Jack Ladder & The Dreamlanders – Factory Theatre

Jack Ladder & the Dreamlanders come together once again to revisit their classic album HURTSVILLE, with a vinyl reissue ten years after its first acclaimed release. I caught one of their limited seated shows at the Factory Theatre supported by Sarah Mary Chadwick.

See the full photo gallery shot for AMNplify, here.

Sarah Mary Chadwick

Sarah Mary Chadwick sits alone on the stage behind a keyboard, surrounded by the headline band’s instrumentalia. Shrouded in smoke and with a couple of piercing white lights to illuminate her, the atmosphere is definitely set as mysteriously stark.

Her songs are full of raw, no nonsense vocals; just her and the keyboard (piano). They are full of grief, loss and truth. They are not pretty, but they are real. Sarah Mary delivers, with vocals that draw you into her intimate life story, almost stumbling along with the sparse piano. There are a few quiet breaks between songs, a little bit of audience interaction, a couple of shout outs to friends in the crowd; and apologies to others that she forgot to put on the door – all just part of a conversation that she has let us into.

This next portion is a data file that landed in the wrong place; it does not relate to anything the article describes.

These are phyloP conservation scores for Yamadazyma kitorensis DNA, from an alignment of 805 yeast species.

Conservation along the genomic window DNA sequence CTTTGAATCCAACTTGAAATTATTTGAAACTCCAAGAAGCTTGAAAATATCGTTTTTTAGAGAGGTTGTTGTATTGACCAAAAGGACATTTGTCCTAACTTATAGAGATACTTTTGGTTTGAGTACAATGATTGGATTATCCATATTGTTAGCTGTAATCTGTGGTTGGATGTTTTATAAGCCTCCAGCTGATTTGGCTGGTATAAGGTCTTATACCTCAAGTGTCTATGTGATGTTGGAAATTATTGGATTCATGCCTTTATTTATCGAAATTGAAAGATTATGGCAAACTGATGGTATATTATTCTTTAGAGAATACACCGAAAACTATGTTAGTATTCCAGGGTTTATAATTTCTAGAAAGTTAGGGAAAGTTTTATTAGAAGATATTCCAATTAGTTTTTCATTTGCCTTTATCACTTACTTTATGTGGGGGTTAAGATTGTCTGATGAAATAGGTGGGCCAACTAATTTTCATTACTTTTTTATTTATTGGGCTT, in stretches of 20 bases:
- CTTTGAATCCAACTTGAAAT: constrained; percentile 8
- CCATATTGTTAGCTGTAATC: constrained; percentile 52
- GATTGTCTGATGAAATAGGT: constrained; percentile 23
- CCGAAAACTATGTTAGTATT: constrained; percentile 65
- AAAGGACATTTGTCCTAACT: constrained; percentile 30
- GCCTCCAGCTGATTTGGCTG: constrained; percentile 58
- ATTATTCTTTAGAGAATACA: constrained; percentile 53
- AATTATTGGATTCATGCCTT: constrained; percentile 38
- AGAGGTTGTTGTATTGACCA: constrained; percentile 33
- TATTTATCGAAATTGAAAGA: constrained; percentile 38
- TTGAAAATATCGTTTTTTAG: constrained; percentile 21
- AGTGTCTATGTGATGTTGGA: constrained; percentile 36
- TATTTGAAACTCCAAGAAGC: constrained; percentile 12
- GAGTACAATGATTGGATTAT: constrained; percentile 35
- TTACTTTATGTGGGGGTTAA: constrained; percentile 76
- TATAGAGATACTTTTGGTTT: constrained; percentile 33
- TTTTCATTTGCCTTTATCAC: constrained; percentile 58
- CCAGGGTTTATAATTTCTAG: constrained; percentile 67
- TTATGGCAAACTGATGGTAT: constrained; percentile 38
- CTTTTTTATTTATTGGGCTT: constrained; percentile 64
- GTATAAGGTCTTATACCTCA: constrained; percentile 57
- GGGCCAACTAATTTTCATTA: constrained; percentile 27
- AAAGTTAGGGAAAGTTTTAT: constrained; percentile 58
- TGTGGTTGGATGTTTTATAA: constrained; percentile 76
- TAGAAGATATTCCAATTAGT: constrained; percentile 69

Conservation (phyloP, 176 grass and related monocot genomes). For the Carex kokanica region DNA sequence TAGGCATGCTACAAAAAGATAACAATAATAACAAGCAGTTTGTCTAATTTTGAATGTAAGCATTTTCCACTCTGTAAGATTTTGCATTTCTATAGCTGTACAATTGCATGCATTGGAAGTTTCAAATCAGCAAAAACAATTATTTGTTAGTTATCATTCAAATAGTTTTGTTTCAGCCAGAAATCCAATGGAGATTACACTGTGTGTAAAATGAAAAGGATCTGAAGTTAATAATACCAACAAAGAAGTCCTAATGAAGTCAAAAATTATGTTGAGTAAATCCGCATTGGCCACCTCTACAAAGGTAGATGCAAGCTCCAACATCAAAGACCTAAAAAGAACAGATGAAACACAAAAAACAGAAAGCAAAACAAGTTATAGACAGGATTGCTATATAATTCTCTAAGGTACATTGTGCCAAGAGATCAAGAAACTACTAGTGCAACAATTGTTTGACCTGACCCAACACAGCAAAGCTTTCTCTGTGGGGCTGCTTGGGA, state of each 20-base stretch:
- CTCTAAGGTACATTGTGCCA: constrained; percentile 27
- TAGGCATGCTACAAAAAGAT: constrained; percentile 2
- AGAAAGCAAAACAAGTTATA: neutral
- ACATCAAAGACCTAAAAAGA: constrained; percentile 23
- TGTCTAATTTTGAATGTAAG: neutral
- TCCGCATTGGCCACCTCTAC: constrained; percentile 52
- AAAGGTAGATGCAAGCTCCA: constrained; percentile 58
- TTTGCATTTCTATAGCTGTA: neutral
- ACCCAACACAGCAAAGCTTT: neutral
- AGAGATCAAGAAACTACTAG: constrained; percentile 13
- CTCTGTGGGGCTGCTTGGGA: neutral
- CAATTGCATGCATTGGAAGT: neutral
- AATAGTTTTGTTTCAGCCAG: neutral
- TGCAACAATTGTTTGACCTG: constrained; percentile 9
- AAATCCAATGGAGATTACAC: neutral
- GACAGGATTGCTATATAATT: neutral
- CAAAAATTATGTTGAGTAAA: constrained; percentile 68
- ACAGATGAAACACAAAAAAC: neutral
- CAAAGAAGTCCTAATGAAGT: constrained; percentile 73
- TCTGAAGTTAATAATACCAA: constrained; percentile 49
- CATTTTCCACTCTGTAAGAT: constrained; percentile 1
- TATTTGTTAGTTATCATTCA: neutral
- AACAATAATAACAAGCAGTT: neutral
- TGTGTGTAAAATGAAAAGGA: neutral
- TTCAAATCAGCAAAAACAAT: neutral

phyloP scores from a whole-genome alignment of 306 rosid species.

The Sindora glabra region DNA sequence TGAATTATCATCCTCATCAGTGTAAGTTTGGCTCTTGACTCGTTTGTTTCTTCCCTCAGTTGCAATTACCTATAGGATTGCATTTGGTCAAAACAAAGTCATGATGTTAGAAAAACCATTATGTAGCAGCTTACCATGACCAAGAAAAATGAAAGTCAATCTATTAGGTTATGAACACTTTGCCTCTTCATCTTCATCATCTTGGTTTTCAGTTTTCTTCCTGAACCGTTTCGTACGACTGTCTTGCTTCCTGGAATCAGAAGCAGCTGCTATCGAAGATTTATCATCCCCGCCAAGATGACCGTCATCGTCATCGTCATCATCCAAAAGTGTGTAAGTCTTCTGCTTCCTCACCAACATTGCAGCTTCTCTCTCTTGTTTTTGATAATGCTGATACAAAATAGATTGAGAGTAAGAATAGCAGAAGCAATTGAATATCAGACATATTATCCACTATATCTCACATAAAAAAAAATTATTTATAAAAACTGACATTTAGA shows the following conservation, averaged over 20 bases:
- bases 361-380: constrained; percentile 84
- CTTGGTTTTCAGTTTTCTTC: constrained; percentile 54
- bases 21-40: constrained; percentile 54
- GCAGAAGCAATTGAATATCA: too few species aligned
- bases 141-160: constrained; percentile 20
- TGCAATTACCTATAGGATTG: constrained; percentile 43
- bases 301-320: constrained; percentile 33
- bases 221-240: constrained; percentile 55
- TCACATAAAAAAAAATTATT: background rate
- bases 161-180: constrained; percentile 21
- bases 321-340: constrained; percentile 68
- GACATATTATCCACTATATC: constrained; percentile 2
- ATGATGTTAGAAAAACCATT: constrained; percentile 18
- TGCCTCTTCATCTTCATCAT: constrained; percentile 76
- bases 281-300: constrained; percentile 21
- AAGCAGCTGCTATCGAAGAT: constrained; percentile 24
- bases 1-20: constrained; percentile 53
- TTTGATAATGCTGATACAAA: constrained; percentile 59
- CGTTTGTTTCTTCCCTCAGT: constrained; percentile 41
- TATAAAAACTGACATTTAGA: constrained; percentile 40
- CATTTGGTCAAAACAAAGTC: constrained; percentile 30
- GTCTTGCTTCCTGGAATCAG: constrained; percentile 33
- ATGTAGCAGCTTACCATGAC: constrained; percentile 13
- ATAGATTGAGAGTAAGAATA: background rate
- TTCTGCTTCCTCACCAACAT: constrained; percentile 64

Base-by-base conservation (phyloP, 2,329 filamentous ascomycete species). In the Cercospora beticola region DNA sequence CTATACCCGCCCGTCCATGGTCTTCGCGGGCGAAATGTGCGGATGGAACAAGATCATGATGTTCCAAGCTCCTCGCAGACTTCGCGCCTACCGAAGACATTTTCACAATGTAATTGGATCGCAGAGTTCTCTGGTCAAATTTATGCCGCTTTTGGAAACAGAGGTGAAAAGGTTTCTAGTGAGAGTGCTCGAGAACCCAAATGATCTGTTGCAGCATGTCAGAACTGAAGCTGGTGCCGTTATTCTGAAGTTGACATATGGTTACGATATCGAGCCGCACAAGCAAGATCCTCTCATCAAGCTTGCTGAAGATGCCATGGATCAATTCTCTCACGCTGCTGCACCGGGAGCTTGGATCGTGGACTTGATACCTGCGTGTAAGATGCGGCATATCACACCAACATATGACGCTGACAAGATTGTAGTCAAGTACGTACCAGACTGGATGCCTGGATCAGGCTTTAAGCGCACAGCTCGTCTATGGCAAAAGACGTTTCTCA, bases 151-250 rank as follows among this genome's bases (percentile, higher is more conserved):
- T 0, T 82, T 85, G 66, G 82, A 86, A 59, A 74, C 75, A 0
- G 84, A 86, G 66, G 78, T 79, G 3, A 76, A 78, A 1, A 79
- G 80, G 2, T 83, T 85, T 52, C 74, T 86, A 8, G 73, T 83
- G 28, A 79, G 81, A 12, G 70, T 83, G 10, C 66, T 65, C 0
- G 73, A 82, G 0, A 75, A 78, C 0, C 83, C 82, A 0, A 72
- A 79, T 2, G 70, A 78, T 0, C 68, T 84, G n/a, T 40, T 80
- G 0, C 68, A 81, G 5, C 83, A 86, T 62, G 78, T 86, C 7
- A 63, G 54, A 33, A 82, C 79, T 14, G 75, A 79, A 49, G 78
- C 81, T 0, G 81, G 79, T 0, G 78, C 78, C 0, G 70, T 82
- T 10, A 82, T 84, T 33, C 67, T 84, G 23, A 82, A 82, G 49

See what she has to say in her recent release Me & Ennui Are Friends, Baby, here.

Jack Ladder & The Dreamlanders

Jack Ladder and his Dreamlanders sauntered onto the stage to rapturous applause. Tonight they were playing with their full original line up from ten years ago.

They quickly got down to business – opening the set with a haunting version of Beautiful Sound and then progressing through the album track by track. The spotlight was definitely on Jack Ladder through the set, with the rest of the band filling out the songs into an almost orchestral triumph that filled the room with the bluesy atmospherics.

There was a little bit of laconic banter between songs, Ladder keeping in smooth character with a little back and forth from a very vocal audience.

The album title track HURTSVILLE, got a little bit of extra love from the crowd; with Ladders’ irreverent mid-western, bluesy, drawly, vocals oozing over the tracks like honey. The other highlight on stage was guitarist Kirin J Callinan, driving what could only be described as a space age atmospheric, post punk noise maker of a guitar and resplendently wrapped in leather gear and boots with stiletto spiked heels – trotting across the stage like a toreador.

The last song of the album, Giving Up the Giving Up signalled the end of the set, with a promise from Ladder that if we liked, they could come back and do a couple more songs. After a brief interlude, they all started making their way back on stage, with Donny Benet leading the charge with a bit of funky bass walk on sounds to coax the rest of the band; before launching into Susan and a couple of older tracks; finishing up with Reputation Amputations.

Revisit the haunting sultry sounds of HURTSVILLE yourself, here.

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